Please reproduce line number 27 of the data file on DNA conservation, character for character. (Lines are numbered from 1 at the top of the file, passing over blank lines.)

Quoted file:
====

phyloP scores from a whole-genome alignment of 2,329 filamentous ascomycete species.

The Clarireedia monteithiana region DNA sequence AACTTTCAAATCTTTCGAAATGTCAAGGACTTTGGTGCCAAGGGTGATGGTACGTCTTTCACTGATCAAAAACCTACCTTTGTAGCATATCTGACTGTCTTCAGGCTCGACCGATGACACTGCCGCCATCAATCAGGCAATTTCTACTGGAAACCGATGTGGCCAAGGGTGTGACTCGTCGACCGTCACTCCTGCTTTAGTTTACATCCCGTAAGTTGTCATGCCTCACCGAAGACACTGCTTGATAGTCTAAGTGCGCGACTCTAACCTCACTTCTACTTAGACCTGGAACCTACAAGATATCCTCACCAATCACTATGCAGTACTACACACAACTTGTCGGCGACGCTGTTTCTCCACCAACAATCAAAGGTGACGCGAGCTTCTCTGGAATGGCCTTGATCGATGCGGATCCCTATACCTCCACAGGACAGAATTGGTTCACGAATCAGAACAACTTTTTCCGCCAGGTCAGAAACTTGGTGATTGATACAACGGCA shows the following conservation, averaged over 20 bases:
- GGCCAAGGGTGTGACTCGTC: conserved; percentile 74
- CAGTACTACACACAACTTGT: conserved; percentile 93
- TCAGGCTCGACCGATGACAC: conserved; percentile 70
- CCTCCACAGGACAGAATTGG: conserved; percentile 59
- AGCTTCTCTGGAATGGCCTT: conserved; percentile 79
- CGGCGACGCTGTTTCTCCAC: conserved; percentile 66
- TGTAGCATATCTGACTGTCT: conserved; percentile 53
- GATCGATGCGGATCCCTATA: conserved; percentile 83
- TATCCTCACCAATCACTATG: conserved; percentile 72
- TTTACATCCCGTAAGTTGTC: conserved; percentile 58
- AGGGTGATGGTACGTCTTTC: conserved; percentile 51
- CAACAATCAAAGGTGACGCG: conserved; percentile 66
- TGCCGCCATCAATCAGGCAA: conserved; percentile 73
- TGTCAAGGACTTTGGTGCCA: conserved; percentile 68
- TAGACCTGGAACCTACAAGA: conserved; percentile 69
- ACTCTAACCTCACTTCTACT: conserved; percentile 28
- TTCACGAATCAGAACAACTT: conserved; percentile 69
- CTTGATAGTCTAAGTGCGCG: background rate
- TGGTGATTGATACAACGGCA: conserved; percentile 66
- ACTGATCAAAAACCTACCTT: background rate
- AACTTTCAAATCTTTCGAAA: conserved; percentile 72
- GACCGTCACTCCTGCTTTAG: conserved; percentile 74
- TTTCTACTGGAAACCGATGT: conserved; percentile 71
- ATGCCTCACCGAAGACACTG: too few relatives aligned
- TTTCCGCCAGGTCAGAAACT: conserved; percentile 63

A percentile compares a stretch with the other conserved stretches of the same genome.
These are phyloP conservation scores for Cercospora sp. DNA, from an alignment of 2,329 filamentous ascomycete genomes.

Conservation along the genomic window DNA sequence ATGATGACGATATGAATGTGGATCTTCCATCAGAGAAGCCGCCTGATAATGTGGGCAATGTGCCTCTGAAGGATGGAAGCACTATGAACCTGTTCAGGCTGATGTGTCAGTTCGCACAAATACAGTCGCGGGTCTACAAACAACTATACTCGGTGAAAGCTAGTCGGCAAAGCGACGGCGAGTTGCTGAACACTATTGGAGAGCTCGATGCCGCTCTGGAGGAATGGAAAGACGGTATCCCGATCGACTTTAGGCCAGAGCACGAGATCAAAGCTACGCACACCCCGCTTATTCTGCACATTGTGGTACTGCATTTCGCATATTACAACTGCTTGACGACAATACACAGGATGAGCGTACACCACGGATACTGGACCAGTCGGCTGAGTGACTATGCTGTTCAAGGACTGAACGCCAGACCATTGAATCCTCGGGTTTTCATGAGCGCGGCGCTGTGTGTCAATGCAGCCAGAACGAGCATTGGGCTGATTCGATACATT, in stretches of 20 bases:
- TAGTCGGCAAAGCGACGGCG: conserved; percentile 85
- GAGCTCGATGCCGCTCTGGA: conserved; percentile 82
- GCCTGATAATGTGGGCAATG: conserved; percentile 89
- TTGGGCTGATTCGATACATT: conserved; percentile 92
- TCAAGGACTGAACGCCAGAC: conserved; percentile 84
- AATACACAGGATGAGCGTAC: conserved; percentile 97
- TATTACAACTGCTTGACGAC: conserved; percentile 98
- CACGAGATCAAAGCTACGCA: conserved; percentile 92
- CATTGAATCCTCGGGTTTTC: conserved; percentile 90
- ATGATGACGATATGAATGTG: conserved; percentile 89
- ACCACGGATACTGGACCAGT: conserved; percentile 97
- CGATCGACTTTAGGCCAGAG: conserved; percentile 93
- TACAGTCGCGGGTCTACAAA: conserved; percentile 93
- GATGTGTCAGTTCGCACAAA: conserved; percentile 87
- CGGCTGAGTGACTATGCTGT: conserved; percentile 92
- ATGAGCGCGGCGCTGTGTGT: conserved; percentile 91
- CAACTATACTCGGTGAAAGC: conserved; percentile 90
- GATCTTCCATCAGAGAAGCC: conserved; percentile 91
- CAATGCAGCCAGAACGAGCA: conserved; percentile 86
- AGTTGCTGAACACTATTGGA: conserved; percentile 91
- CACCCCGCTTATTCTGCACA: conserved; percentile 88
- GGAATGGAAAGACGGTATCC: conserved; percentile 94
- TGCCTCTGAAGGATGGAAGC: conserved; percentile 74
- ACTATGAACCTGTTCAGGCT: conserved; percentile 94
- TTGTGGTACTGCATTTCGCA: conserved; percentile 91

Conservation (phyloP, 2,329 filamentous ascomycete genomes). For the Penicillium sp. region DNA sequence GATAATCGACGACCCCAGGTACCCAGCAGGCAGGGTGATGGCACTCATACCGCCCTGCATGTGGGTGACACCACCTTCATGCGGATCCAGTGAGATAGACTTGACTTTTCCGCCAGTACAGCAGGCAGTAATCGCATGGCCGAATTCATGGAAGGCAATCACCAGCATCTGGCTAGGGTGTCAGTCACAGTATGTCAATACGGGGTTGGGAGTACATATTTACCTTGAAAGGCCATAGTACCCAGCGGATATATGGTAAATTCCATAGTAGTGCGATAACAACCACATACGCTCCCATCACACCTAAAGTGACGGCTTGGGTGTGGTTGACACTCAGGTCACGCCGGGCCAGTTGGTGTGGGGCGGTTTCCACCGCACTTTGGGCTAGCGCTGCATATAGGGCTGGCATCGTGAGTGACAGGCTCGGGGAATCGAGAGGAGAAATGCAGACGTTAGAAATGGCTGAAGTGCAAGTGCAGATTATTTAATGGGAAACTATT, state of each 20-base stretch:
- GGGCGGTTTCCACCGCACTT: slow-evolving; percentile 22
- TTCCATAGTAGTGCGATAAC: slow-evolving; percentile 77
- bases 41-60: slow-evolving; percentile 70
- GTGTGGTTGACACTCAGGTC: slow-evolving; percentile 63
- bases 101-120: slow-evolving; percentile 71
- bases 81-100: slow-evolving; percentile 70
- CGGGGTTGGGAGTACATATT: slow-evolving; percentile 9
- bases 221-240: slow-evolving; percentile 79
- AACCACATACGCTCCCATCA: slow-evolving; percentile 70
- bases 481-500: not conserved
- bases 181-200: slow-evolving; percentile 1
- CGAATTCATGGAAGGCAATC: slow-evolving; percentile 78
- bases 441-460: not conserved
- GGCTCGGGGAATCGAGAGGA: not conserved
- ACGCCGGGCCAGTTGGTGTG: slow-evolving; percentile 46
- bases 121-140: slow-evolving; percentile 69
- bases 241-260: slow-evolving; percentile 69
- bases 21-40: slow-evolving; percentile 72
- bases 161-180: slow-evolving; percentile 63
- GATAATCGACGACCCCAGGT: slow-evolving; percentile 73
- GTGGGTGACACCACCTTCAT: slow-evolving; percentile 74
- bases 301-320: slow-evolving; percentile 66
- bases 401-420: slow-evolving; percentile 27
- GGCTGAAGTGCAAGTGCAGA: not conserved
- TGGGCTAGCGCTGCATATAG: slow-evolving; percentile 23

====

- TTTCCGCCAGGTCAGAAACT: conserved; percentile 63